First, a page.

U-shaped structures, for instance, catch water and focus the tsunami’s impact, increasing the building’s vulnerability. Lynett’s research has also helped explain why buildings nearest to the coast often fare better in a tsunami than those directly behind them: water funneled between the first row buildings picks up considerable speed, sometimes moving with a force up to 100 times faster, flattening the structures behind them.

To mitigate a tsunami’s damage, Lynett and a growing number of civil engineers believe vulnerable coastal areas in Oregon, Washington and elsewhere should consider building regulations for massively destructive waves. Lynett currently plays an important role in an American Society of Civil Engineers-led team putting together recommended tsunami building design codes.

“Right now, there are no such codes in existence, and somebody can go down to the beach and build a structure in a tsunami-prone area,” Lynett says. “I don’t think that makes too much sense.”

Southern California, unlike Oregon and Washington, appears at low risk of experiencing a Japan-like tsunami that would devastate the coast and kill tens of thousands. That’s because the types of underwater earthquakes that cause tsunamis by pushing plates upward vertically don’t typically occur in the region. Instead, plates usually move horizontally.

Still, tsunamis thousands of miles away can cause significant damage here. Currents from the Japanese tsunami, for instance, caused millions of dollars in damage at 27 California harbors. Elsewhere, tsunami currents have ripped oil tankers and other large ships from their mooring, dangerously spinning them around ports and harbors for hours and nearly smashing them into wharves and other structures.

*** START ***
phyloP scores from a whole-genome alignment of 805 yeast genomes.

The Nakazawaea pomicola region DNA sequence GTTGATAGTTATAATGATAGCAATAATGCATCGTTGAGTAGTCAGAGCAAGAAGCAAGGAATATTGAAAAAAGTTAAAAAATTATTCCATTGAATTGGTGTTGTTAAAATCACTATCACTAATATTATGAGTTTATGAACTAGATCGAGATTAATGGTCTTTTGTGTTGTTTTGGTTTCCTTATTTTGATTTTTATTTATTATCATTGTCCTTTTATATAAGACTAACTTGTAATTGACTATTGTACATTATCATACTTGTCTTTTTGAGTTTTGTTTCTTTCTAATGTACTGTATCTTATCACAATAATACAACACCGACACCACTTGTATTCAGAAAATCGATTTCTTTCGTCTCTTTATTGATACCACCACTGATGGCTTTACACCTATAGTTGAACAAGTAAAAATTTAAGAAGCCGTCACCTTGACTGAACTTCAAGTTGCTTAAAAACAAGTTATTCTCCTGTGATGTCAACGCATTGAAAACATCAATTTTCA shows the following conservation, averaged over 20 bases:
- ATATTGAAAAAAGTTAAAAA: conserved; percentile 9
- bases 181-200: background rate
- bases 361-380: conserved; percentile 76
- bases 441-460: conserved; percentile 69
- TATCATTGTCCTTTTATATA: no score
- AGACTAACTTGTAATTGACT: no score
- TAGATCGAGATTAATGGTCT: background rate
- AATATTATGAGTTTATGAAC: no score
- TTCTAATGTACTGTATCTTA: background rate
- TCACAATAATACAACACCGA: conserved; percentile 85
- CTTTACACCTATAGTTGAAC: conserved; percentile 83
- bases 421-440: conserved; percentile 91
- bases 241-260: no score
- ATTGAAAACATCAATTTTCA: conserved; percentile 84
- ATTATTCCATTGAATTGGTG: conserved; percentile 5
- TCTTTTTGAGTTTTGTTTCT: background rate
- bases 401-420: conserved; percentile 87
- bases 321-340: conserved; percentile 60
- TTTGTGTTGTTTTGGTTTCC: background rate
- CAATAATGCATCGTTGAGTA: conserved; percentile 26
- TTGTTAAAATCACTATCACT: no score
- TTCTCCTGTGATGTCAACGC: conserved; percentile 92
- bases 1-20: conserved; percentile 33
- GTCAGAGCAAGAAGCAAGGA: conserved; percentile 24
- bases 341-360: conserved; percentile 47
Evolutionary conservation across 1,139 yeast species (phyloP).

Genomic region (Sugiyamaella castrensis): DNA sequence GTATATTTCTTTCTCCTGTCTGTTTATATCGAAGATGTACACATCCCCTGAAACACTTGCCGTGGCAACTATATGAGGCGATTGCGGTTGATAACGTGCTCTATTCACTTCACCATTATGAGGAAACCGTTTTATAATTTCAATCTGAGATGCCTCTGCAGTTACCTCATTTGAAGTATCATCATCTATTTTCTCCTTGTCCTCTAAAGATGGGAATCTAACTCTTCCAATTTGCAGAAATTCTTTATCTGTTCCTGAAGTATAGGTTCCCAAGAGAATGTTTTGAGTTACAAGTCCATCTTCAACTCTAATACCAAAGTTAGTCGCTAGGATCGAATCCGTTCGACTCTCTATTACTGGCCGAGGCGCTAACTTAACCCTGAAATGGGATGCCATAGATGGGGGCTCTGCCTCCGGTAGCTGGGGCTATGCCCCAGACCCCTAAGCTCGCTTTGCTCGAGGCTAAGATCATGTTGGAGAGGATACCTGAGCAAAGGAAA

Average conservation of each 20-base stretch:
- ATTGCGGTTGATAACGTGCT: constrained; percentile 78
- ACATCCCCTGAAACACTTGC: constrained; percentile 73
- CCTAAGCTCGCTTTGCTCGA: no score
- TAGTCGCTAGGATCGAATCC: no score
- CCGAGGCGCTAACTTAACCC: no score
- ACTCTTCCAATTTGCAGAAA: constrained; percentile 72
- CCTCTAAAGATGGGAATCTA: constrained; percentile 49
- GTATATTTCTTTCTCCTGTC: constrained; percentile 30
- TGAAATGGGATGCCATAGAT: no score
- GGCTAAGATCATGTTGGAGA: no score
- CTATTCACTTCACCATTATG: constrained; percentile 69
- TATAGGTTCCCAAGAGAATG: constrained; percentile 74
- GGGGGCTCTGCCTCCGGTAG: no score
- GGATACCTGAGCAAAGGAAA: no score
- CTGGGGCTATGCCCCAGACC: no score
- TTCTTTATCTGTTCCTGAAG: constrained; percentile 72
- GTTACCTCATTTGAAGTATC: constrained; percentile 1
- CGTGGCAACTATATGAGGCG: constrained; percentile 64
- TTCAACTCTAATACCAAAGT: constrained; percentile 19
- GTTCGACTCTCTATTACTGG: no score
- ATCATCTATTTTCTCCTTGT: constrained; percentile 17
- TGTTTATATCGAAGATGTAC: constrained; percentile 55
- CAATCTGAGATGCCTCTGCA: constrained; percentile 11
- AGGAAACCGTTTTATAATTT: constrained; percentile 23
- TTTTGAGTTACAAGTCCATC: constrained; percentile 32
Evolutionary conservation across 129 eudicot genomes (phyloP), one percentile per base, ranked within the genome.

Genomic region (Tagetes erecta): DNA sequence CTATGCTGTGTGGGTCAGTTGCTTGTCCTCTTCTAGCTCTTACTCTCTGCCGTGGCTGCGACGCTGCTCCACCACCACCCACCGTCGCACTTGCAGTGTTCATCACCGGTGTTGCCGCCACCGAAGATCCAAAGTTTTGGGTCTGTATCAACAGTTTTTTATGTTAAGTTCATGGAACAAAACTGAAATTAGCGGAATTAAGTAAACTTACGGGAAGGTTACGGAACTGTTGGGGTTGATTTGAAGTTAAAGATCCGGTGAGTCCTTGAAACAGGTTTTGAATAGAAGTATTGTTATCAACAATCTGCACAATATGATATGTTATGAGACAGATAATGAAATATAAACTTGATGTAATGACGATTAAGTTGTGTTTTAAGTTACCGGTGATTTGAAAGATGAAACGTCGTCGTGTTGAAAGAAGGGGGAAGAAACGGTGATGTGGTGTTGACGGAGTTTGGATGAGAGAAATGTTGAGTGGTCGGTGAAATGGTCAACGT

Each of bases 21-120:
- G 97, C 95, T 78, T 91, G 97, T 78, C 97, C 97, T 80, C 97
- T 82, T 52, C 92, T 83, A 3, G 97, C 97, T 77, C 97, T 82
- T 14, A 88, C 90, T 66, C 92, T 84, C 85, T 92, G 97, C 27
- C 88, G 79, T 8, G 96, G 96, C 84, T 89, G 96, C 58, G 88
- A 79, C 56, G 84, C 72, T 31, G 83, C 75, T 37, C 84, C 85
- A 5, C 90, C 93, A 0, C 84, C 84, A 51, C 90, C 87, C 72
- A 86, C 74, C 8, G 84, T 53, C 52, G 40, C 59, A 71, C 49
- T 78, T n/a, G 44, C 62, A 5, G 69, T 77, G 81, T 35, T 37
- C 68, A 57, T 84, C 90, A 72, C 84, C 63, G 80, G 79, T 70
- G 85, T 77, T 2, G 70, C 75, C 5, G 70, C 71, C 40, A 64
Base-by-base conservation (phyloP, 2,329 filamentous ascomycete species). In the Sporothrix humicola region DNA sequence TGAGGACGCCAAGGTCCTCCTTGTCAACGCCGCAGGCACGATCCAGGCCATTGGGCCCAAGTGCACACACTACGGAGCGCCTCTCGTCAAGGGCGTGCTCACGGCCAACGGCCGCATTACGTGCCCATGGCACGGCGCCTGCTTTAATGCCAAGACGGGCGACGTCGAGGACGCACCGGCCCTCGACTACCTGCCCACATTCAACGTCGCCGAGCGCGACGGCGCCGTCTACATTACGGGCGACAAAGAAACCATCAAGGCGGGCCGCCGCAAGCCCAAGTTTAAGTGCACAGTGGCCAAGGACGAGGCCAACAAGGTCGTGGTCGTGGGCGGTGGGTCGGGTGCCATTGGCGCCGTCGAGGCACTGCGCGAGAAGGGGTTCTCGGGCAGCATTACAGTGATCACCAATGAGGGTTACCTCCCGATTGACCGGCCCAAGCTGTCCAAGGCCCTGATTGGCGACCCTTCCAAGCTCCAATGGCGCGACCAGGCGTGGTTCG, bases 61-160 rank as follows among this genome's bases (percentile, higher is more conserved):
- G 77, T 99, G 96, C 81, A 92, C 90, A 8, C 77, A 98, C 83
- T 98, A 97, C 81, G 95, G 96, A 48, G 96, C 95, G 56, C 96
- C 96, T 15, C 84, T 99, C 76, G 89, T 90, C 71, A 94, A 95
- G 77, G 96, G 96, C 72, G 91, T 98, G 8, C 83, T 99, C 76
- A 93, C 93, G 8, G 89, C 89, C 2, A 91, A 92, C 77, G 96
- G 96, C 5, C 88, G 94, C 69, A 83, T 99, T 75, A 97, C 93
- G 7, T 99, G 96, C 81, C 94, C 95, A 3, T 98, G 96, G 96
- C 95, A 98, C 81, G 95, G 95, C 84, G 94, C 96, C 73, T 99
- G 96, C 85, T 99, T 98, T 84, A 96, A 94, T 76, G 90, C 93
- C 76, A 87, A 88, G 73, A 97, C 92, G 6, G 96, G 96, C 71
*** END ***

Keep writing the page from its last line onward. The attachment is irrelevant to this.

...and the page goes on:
With funding from the California Emergency Management Agency, the Federal Emergency Management Agency and the California Geological Survey, Lynett and USC Viterbi adjunct Research Professor Jose Borrero, among others, are working with other tsunami experts to evaluate the potential impact within California ports and harbors of currents generated by tsunamis.

Results will help officials create hazard maps for ports, harbors and marinas, including suggestions about where oil tankers and other such valuable assets should reside to decrease the likelihood of becoming unmoored in a disaster.

“Dr. Lynett is a tremendous collaborator, very aware of what would help the public during future large coastal events,” said Rick Wilson, who is working with Lynett on the California tsunami preparedness project. “Without Dr. Lynett’s help, I don’t think our maritime projects would be as valuable.”

Just weeks after earning his Ph.D. from Cornell, Lynett joined the faculty at Texas A&M University. After nearly a decade there, he came to USC in August 2011 because of the excellence of its faculty and proximity to the coast.

Given his knowledge of the sea’s power, unpredictability and potential for destruction, Lynett has a surprisingly benign attitude toward it.

“When you understand the ocean, you don’t get quite as scared,” he said. “You just know how to recognize danger signs and react. And respect. Always respect it.”